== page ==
The State of the Union in 1855: Damned Yankees

Franklin Pierce

Franklin Pierce

After telling the Congress that he would stand resolutely on the proslavery side in Kansas, Franklin Pierce took his third annual message further in that direction. He laid out a states rights constitutional theory well within the bounds of the Democratic mainstream, with enough talk about the general welfare to drive Calhounite radicals up the wall, but left no doubt about just what state right he had in mind:

Of the circumstances of local condition, interest, and rights in which a portion of the States, constituting one great section of the Union, differed from the rest and from another section, the most important was the peculiarity of a larger relative colored population in the Southern than in the Northern states.

That population, “held in subjection” happened by geographic and economic fiat to concentrate in the South. Consequently, slavery vanished in the North. All that fit just fine with the Constitution’s provisions, but so did slavery’s waxing in the South. The Constitution, Pierce implied, aimed for neutrality on the issue. But slavery couldn’t have simple neutrality, it needed special security:

while the General Government, as well by the enumerated powers granted to it as by those not enumerated, and therefore refused to it, was forbidden to touch this matter in the sense of attack or offense, it was placed under the general safeguard of the Union in the sense of defense against either invasion or domestic violence, like all other local interests of the several States. Each State expressly stipulated, as well for itself as for each and all of its citizens, and every citizen of each State became solemnly bound by his allegiance to the Constitution that any person held to service or labor in one State, escaping into another, should not, in consequence of any law or regulation thereof, be discharged from such service or labor, but should be delivered up on claim of the party to whom such service or labor might be due by the laws of his State.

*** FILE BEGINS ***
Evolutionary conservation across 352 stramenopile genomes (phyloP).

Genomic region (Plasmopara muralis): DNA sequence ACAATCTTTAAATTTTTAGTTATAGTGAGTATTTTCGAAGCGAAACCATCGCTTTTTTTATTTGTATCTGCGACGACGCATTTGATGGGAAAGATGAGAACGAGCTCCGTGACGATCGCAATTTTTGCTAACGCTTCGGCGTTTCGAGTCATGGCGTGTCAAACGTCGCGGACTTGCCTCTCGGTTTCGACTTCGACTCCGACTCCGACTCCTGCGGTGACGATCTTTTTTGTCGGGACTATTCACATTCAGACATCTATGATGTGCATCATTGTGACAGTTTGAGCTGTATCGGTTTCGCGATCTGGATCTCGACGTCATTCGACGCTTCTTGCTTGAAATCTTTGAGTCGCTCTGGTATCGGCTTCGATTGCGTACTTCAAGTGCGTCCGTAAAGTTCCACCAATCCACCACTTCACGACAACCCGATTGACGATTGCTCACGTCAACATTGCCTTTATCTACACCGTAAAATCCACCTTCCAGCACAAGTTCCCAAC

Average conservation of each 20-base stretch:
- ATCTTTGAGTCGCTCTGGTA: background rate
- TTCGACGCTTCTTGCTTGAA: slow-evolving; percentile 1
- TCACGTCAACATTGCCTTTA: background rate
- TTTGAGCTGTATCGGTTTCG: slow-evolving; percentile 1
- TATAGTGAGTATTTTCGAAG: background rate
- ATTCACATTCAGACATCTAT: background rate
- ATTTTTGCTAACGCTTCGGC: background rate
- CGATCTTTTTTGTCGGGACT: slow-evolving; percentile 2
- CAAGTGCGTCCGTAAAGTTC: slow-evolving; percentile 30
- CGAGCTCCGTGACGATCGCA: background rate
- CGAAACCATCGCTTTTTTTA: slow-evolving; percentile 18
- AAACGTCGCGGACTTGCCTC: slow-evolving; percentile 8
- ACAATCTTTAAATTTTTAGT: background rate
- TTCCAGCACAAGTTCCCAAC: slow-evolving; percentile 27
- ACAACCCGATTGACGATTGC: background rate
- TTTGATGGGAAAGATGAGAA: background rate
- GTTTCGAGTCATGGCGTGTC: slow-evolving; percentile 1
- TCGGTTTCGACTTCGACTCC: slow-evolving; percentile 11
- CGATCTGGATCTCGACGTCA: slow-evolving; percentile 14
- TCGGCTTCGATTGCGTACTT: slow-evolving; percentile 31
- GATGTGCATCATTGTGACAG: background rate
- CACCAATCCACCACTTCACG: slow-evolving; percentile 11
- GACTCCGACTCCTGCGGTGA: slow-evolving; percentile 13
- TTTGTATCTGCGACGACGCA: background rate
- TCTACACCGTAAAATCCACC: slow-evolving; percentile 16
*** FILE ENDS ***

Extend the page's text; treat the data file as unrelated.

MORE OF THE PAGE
Pierce here described the state of affairs in the middle 1850s, at least on paper. To a sufficiently white audience, like Congress, that must have sounded at least orderly. We had a system that every white man agreed to, handed down from our ancestors and purpose-built to keep the Union together and at peace. it worked perfectly well right, right up until someone decided the rules didn’t apply. As “Chief Magistrate” and “executive agent of the whole country,” Pierce felt a duty to name names:

while the people of the Southern States confine their attention to their own affairs, not presuming to intermeddle with the social institutions of the Northern States, too many of the inhabitants of the latter are permanently organized in associations to inflict injury upon the former by wrongful acts, which would be cause of war as between foreign powers and only fail to be such in our system because perpetrated under cover of the Union.

Such foreign meddling, by the United Kingdom, featured earlier in Pierce’s message. On that occasion it didn’t give cause for war, but then one doesn’t leap into war with the world’s superpower within living memory of having done so and lost as eagerly as one might with a nation one views as much more a peer.

That Pierce cast the South as blameless and entirely respecting of traditional sectional comity flies in the face of the then-recent past, but having declared himself a proslavery man the president could hardly backpedal for the sake of inconvenient facts.

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